Putting a Face Behind Traffic Statistics

Like many industries, transportation officials use statistics to show current trends or to illustrate the scale of certain issues. For instance, earlier this year the Department of Transportation reported that traffic fatalities fell by 9.7% from 2008 to 2009, reaching the lowest death toll since 1950. The reaction by most people reading that statistic is undoubtedly positive because it shows a downward trend in road fatalities. However, the statistic that needs to be mentioned is that despite the trend, 33,808 people still died on U.S. roads in 2009. This is an outrageous number of deaths and we need to remember that numbers like 33,808 is not just a statistic. These are the family members and friends of Americans from accross the country.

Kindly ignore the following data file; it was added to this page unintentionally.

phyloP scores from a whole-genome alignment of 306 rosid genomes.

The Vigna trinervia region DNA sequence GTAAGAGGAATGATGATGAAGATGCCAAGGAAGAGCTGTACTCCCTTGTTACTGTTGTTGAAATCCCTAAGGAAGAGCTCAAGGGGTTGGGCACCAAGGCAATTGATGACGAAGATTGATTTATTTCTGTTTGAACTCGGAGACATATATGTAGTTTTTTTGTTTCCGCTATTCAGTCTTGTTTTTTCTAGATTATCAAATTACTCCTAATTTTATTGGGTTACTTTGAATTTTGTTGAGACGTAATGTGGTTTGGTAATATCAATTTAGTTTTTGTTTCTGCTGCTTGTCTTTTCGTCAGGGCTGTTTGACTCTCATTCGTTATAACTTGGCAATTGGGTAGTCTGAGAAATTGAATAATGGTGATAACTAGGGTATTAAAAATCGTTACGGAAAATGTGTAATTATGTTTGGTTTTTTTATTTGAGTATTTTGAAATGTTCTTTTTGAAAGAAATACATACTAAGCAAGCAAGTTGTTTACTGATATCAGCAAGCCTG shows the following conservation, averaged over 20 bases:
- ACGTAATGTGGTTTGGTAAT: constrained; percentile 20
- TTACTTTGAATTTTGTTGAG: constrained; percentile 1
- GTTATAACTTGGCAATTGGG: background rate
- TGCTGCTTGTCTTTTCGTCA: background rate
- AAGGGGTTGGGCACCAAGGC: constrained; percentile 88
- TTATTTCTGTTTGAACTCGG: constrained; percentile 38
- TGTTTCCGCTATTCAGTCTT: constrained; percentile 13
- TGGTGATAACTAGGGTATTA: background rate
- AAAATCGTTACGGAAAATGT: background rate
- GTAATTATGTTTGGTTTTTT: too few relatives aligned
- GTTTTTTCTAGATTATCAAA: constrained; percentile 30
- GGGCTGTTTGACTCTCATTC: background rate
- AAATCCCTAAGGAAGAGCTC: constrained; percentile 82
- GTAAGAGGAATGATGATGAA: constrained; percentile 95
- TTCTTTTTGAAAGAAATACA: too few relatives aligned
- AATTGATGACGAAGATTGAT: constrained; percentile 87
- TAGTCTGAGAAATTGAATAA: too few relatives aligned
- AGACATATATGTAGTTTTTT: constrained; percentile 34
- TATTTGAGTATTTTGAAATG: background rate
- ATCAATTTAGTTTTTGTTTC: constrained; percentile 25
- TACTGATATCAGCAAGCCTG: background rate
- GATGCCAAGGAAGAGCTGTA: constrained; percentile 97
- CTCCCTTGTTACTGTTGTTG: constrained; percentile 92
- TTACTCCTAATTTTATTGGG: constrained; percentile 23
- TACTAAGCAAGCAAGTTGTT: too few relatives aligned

This is why I was pleased to read about the DOT’s new video series, Faces of Distracted Driving, on Secretary Ray LaHood’s blog. This campaign helps tell the stories of those who have been personally affected by the issues of distracted driving. Last year, nearly 5,500 deaths and another 500,000 injuries resulted from crashes involving distracted driving. Statistically speaking, 5,500 may sound small, but after hearing the stories of those who’ve been affected, I guarantee these numbers won’t seem like just another statistic. Distracted driving is a dangerous driving behavior and it’s up to all drivers to individually take responsibility for their actions to make our roads safer.